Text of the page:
One of the ways in which church members support the building of the spiritual house of God is through giving. This is certainly not the only way that the church is gathered and built up, but it is an important means.
Consider all the causes of God’s kingdom that are promoted through the financial support of members. In the Protestant Reformed Churches, each congregation takes a weekly collection for the “General Fund.” Through this fund the preaching of the gospel in that congregation is supported. The money goes to pay the minister’s salary, maintains the house of worship, and often supports the spread of the gospel through local evangelism.
The fund also supports the work of the denomination more broadly. It supports the work of classis and synod. It supports foreign and domestic missions. It supports the seminary, the professors, and students of the seminary. It supports the needy congregations. It supports the work of contact with sister churches. It supports emeritus ministers and their widows.
In addition to giving towards this General Fund, the churches also take collections for the poor and needy. They take collections to support a number of Christian grade schools and high schools. They take collections to send out magazines, to print books, and to air a radio program. And there are many other collections taken for many other important kingdom causes. And there are all sorts of other causes that a person could give to privately. In fact, it seems as if there are no end of worthy causes to support financially.
The Word of God guides us in how we are to give. Consider these six principles:
- Be guided by the principle of “moral proximity.” What this means is that the causes we support first are those which are closest to us. This means the church we attend. This means the school where our children are enrolled. And, as we are able, we give in ever-widening circles from us. This is the outworking of Gal. 6:10: “As we have therefore opportunity, let us do good unto all men, especially unto them who are of the household of faith.”
- Give as you are able. Deut. 16:17 says, “Every man shall give as he is able, according to the blessing of the Lord thy God which he hath given thee.” 1 Cor. 16:2 says, “Upon the first day of the week let every one of you lay by him in store, as God hath prospered him…” The pauper might not be able to give as much as the prince, but he can still contribute to the work of God’s kingdom.
- In that connection, a helpful guide is the idea of tithing. Tithing was required in the Old Testament (see God’s stinging rebuke in Mal. 3:8), but there is no such strict mandate in the New Testament. However, the idea of the tithe is a helpful baseline. At minimum, we should strive to give 10% of our income. And if we are able, we give more.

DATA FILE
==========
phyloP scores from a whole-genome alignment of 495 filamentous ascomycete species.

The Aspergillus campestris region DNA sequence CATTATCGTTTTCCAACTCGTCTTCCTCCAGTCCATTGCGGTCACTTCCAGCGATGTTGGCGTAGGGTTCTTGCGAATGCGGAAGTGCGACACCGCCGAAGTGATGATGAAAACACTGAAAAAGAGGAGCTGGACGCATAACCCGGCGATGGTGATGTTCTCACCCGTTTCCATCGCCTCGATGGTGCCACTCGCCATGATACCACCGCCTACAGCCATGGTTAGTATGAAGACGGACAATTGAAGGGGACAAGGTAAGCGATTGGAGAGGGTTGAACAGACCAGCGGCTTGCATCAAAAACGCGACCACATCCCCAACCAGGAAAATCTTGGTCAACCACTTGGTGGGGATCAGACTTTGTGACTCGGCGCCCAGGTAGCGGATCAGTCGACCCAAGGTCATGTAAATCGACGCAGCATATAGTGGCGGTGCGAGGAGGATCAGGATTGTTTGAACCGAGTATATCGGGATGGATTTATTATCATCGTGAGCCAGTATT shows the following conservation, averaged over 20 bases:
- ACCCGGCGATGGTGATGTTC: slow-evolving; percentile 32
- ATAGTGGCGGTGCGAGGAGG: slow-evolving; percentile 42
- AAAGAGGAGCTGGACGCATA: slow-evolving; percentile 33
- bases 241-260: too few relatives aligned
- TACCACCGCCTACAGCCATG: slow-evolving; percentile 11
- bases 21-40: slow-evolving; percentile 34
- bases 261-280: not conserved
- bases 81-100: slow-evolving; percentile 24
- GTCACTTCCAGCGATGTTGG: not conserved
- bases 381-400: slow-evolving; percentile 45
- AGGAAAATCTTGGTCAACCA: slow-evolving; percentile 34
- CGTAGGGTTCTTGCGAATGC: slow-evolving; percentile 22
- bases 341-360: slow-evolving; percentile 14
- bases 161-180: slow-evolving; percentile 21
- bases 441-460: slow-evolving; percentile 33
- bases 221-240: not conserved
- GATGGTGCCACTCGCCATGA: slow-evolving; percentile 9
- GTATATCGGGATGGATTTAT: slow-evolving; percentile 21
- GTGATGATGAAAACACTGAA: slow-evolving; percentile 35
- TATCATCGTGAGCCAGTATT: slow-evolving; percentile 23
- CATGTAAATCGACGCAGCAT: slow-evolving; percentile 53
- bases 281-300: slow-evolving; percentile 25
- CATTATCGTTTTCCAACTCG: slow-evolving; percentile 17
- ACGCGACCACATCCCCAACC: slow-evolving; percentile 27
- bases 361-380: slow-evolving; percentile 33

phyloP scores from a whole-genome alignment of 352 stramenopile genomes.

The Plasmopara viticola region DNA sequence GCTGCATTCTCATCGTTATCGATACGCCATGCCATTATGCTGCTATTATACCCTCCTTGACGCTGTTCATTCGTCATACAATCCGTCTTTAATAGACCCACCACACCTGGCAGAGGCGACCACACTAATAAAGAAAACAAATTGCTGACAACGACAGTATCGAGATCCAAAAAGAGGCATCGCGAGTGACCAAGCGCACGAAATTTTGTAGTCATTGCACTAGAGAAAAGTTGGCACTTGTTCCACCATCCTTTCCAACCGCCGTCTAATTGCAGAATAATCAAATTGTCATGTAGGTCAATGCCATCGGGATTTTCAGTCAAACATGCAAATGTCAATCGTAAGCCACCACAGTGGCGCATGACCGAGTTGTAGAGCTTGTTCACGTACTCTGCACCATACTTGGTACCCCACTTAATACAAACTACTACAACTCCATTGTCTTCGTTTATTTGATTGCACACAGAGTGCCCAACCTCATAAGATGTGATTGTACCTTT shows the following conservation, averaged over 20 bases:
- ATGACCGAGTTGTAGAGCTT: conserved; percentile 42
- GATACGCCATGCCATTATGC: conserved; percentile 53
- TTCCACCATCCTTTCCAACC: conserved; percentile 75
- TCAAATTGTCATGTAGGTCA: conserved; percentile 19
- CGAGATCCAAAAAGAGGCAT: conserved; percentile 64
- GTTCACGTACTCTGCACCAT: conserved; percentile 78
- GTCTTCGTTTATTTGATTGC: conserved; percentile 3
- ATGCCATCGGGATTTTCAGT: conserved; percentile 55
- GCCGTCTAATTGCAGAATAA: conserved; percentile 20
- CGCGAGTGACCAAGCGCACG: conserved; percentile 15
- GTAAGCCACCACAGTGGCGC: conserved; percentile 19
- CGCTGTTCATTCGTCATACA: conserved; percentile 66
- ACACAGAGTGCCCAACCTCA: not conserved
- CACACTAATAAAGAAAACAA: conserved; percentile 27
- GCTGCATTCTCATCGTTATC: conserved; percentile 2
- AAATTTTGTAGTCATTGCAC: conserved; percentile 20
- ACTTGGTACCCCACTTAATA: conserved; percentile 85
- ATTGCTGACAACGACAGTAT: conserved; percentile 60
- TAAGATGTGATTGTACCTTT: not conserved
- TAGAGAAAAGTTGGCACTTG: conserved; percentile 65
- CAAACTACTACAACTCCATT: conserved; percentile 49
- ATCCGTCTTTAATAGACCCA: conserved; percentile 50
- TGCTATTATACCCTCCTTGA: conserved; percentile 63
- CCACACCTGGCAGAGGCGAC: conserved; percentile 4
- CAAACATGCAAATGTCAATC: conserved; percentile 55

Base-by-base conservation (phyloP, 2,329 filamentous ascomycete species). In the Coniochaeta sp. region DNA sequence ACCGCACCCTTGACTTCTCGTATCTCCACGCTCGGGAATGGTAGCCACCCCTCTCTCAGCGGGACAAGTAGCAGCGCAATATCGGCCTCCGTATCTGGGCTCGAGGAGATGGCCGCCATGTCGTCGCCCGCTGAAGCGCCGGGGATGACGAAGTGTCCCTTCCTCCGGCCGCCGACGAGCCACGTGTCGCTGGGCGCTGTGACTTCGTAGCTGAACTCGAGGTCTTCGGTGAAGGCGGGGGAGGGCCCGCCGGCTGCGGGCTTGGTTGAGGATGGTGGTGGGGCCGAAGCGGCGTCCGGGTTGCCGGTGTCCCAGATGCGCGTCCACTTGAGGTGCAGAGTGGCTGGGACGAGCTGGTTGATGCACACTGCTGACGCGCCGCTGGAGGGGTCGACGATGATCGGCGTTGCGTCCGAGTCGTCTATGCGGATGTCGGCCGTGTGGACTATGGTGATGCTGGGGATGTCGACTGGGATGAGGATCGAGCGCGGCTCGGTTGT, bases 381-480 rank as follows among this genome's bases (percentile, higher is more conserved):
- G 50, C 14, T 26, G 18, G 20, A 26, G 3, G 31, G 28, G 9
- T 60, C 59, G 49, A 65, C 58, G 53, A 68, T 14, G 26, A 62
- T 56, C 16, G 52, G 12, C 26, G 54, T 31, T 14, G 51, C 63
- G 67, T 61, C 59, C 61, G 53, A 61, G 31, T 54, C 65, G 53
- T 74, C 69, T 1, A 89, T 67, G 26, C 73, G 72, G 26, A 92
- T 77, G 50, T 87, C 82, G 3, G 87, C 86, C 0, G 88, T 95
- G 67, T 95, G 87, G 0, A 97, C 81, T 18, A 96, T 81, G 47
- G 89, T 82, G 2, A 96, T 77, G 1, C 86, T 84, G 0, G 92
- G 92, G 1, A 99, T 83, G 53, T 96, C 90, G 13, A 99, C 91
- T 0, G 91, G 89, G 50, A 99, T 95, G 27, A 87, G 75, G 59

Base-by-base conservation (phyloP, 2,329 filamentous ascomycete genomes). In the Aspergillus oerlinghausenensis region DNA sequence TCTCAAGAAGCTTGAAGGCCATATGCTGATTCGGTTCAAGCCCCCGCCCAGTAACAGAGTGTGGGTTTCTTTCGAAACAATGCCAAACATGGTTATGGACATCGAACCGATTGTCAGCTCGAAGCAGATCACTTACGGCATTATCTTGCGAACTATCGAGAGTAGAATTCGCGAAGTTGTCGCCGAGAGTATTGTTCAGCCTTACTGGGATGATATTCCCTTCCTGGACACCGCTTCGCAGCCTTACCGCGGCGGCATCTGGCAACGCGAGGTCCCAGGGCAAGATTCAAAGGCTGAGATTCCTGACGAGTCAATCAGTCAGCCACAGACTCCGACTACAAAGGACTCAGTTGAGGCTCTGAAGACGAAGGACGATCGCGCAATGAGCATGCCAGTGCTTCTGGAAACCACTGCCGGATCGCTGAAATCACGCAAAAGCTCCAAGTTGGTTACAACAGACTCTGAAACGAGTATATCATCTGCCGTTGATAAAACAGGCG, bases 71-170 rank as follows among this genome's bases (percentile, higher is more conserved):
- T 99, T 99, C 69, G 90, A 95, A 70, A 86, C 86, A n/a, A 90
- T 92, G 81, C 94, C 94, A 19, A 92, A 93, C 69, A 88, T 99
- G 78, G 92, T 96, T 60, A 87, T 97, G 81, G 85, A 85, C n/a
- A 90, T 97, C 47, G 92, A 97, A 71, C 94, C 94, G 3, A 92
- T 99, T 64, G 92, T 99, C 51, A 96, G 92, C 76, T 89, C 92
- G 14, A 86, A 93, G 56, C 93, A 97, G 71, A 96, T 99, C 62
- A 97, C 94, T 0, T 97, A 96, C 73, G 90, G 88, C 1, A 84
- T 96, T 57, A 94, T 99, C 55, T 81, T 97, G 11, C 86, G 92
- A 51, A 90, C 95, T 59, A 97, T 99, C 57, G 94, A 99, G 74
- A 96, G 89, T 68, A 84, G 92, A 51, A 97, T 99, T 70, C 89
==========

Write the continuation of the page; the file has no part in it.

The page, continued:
- Our giving must be done quietly. Jesus says in Matt. 6:3: “But when thou doest alms, let not thy left hand know what thy right hand doeth.” We must not give to be seen of men and praised by the same. We don’t give so that our name is on the wing of the hospital and the door of the school. We do our alms as to the Lord.
- Our giving ought to be characterized by willingness and joy. We can all probably picture in our minds the miserly scrooge who holds his money in a tight fist and is loathe to part with even a penny. This is not true giving. 2 Cor. 9:7 says, “Every man according as he purposeth in his heart, so let him give; not grudgingly, or of necessity: for God loveth a cheerful giver.”
- Finally, our giving must be done generously and sacrificially. The book of Proverbs speaks of the “liberal soul” (11:25) and the “bountiful eye” (22:9). In Luke 21 we have the example of the poor widow and her two mites. 2 Cor. 9:6 says, “He that soweth sparingly shall also reap sparingly; and he which soweth bountifully shall also reap bountifully.” In the world today the idea of sacrificial giving seems strange and foreign. But such generous, even sacrificial, giving is pleasing to the Lord.
I want to conclude by giving two reasons that ought to encourage and motivate us to continue giving to these causes.
First, remember that our giving is an act of worship. It is an acknowledgement that all we have comes from God, and an acknowledgement that it all belongs to him still. By our giving we express thanks for all he has given us, and simply return to him what is already his.
Second, our financial support is an important way in which we are all actively engaged in the work of God’s church and kingdom. Not all men are gifted and called to fulltime service in the church as ministers, missionaries, or seminary professors. And that’s a good thing. The church needs members who are called to serve as farmers, lawyers, factory workers, accountants, and mothers. Does this mean that they are not involved in the important work of the church? Not at all! They are involved, and their active involvement is expressed in part through their giving.
This gives meaning and purpose to even the lowliest station and calling! This motivates the man to go to his job every day and work hard! Because his work is kingdom work!
Previous posts in this series:
- Lively Stones in God’s House
- Time To Build!
- Bound to Join
- A Hard Day’s Rest
- Noble Bereans
- Reformed…And Always Reforming
This post was written by Rev. Joshua Engelsma, pastor of Doon Protestant Reformed Church in Doon, Iowa. If you have a question or comment for Rev. Engelsma, please do so in the comment section on the RFPA blog.